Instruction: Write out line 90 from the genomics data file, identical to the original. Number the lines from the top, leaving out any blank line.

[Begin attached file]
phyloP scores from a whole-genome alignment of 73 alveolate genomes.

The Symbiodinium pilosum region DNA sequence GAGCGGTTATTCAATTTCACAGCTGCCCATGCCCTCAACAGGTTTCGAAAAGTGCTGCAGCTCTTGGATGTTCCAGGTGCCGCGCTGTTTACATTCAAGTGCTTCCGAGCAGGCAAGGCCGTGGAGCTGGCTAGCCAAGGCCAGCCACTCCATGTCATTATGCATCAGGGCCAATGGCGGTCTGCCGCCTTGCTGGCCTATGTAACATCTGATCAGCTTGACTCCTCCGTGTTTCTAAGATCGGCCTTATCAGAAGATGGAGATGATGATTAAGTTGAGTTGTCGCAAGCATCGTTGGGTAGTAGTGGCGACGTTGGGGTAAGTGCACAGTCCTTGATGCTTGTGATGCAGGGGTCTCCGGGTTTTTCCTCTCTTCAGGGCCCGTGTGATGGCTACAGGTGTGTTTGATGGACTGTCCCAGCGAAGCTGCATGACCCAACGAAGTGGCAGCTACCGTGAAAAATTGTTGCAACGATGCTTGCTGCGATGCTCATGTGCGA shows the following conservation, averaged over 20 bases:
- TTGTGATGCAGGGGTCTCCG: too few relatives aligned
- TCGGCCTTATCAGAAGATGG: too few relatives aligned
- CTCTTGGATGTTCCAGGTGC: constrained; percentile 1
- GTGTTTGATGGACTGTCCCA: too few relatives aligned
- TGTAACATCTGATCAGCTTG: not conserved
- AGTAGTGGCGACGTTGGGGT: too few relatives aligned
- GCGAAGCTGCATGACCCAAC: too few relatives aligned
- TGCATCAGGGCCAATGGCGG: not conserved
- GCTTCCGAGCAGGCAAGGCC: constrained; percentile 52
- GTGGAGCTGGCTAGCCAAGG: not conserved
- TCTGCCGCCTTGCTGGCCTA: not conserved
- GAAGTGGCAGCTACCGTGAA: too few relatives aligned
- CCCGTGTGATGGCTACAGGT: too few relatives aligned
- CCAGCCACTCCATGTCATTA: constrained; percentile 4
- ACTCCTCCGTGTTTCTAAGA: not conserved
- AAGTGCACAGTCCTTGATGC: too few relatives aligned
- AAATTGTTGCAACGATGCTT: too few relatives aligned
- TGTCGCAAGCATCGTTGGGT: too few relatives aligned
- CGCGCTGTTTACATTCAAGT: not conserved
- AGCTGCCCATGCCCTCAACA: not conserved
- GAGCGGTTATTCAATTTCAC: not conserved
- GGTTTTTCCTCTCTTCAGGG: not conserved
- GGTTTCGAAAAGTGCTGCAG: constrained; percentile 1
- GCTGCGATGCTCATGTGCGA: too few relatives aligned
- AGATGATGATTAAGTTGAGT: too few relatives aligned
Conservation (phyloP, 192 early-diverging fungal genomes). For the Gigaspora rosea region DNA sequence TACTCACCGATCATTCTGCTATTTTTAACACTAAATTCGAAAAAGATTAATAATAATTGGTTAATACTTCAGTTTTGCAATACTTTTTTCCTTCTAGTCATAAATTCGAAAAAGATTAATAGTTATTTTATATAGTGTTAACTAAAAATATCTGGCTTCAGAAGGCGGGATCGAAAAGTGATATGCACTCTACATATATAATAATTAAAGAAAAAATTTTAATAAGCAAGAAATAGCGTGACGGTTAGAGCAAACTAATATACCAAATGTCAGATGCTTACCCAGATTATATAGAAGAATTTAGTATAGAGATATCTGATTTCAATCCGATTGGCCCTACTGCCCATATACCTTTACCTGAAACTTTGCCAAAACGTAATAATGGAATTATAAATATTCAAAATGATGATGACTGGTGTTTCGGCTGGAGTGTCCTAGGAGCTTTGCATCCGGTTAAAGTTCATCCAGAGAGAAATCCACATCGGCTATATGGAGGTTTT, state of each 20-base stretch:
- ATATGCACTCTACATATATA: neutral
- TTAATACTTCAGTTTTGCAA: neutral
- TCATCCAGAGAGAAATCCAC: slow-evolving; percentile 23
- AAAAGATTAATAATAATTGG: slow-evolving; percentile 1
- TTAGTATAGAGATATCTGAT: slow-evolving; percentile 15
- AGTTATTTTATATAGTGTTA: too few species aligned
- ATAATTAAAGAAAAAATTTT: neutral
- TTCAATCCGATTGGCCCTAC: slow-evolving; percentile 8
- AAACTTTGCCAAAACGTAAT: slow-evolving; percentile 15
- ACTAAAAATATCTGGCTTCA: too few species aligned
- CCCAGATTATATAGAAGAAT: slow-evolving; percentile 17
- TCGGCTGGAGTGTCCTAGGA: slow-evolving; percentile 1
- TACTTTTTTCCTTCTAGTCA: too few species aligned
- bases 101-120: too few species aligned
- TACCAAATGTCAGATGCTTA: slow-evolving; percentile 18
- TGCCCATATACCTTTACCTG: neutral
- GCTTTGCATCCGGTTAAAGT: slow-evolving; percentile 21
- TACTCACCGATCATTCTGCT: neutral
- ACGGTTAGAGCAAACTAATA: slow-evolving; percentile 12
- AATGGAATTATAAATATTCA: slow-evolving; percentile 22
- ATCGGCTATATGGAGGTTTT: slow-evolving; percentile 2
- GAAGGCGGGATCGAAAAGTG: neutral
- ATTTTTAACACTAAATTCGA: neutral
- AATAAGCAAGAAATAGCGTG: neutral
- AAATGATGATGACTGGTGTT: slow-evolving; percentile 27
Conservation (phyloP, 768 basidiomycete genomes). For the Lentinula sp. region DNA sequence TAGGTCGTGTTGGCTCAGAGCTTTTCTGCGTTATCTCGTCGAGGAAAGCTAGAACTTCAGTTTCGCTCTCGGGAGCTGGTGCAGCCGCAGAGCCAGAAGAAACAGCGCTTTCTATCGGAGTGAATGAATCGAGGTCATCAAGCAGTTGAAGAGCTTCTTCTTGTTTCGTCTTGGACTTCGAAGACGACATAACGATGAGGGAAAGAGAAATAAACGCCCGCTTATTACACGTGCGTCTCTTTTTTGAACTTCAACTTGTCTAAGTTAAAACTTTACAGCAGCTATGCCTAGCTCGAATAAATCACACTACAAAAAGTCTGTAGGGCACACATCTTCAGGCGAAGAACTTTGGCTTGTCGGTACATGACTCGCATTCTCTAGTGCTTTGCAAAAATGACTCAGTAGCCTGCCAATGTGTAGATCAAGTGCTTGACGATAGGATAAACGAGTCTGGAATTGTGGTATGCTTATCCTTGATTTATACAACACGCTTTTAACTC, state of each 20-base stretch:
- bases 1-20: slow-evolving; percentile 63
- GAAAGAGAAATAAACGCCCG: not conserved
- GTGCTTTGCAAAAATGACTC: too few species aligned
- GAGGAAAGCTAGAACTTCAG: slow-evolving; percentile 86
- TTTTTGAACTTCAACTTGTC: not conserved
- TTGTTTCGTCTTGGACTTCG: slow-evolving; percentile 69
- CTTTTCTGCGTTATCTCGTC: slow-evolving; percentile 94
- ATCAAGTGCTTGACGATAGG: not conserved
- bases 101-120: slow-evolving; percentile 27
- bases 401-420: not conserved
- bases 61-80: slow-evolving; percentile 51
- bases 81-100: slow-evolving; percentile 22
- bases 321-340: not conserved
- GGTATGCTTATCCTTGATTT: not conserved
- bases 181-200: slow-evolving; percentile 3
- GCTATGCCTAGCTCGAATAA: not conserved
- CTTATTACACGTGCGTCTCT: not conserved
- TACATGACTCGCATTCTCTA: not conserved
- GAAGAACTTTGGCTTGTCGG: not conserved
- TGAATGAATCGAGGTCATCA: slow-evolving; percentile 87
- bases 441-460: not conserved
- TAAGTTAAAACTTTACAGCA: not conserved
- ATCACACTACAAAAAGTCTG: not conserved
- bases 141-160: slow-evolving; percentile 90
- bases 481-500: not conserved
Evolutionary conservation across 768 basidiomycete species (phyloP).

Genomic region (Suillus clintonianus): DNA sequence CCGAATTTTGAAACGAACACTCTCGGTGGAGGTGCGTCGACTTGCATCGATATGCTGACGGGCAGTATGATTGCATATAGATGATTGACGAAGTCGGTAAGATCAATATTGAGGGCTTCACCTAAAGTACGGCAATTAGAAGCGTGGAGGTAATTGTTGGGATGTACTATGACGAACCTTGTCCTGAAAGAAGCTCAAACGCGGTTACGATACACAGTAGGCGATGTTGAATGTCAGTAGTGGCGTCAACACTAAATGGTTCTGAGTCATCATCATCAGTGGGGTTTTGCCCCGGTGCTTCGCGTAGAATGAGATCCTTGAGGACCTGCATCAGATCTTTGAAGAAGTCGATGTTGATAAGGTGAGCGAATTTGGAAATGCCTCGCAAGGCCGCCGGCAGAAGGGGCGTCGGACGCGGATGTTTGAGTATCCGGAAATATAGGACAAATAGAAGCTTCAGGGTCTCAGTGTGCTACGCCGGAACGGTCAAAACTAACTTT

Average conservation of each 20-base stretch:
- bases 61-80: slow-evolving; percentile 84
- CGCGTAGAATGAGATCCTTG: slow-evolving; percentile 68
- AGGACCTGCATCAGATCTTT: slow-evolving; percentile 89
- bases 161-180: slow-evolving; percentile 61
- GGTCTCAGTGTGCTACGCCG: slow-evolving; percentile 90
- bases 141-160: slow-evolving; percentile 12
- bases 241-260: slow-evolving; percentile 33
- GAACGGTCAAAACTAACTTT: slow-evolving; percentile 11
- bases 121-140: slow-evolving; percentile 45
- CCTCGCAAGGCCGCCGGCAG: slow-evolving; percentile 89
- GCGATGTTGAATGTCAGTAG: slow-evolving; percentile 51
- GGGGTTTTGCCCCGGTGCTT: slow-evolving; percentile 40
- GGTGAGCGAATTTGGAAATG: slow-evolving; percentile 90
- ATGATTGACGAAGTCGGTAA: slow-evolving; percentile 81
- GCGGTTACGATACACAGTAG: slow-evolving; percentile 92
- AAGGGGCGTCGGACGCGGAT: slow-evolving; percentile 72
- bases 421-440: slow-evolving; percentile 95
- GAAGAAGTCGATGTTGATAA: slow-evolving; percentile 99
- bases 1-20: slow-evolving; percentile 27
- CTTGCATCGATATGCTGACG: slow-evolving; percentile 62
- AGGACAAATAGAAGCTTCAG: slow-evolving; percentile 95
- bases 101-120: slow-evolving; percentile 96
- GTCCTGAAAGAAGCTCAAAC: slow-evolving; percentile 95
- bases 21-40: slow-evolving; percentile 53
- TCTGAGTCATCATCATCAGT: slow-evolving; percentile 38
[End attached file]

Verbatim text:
- GAACGGTCAAAACTAACTTT: slow-evolving; percentile 11